Food and Faith is a blog of the Presbyterian Hunger Program.
In recent years, I find myself increasingly melancholy in the days leading up to Christmas. There is a lot I want to love about the holiday, like stopping and spending time with loved ones, and the outpouring of kindness on one another. These are beautiful sentiments, but so often hard to focus on during the hustle and bustle of the season.
Since I was a kid, and realized that there was no Gregorian calendar for Mary and Joseph to mark baby Jesus’s birthday on, I have thought Christmas was a strange holiday. None of the reasons I heard really seemed to set aside December 25th as that much more important than any of the other 364 days of the year. And though the birth story was endearing, I felt like there were plenty of other miracles in the gospels worth of holidays, that we didn’t celebrate. However lately, my views have changed.
I’ve recently been a little past obsessed with this BBC show called Victorian Farm. It’s actually part of a whole series of shows that follow a historian and two archaeologists spend a year farming as they would have in various historical periods. When they celebrated Christmas in their Victorian Farm house they discussed how important and treasured Christmas was to the people at the time. It was a bright light in the bleak, short days of winter.Christmas was not established in December as some honorarium of an actual date. Christmas is in December because we need it to be.
I began to think of what late December meant to the farmer and to agrarian societies. You were far enough from the growing season that you were eating your stores, but still close enough that you remembered the bounty of summer and fall. Your garden was dead, the land was dormant. Daylight was short making many of the tasks you still needed to do difficult. The weather was poor, cutting social lives outside the home.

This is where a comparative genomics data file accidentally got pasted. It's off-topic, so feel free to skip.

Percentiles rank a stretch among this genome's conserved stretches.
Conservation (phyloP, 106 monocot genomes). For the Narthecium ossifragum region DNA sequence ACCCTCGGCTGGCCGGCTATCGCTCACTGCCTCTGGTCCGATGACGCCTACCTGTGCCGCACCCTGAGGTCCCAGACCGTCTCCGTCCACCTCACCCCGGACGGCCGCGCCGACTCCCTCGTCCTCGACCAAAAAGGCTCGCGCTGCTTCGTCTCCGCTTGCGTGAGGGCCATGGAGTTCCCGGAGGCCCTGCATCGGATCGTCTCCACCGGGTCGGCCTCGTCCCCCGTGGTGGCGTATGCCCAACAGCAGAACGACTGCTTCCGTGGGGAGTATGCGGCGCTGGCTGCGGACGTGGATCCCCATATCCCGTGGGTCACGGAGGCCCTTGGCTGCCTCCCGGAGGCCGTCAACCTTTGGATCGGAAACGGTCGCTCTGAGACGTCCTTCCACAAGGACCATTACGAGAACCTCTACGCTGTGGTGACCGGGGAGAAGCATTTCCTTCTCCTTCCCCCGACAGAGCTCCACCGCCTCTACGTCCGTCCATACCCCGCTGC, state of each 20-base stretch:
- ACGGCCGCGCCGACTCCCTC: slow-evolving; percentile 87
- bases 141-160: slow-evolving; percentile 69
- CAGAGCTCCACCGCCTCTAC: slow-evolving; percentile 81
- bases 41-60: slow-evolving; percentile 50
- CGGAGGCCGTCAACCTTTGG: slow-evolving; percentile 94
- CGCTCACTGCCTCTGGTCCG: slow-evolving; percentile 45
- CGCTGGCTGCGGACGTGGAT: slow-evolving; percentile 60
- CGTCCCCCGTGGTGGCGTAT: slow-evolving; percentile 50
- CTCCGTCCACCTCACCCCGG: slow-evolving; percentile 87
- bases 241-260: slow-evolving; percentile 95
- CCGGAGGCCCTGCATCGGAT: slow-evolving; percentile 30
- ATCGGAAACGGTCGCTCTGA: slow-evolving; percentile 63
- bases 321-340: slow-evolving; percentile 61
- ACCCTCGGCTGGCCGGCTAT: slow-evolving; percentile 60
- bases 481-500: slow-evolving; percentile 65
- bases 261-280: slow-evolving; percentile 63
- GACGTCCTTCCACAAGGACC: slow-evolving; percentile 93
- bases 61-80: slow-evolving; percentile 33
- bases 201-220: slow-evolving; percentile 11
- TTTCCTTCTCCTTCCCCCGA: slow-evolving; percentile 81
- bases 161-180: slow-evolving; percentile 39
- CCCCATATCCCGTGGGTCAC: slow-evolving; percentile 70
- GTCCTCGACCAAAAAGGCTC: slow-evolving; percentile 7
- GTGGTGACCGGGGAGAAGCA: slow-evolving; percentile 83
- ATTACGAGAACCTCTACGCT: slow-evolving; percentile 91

Christmas is December 25th, mere days after the shortest day of the year because our spirits need the light and renewal that the celebration entails. Celebrating the selected birthday of the Savior was a great excuse to break out the best of the stored food, to brave the cold and visit friends and family. It helped to sustain the morale and the spirit. It helped to sustain the finite life we are living.
In the current era,with our brightly lit homes and imported foods, the contrast of winter is not so sharp. Instead of being concerned with the current season and the challenges it brought, we are concerned with the holiday season and the hustle and bustle int brings.
Maybe that is the melancholy I feel. The seasons don’t pass as they used to. Maybe it’s a part of my soul, inherited from a previous era, that longs for an ebb and flow determined by an agricultural calendar. Or maybe it is simply a distaste for consumerism.
Regardless I look forward, this year, to seeing Christmas as a festival for us, not just to celebrate an event or miracle, but one to sustain me through the winter months, and the consumption.
Elise Springuel is an AmeriCorps*VISTA with the Presbyterian Hunger Program, serving in Indianapolis, IN.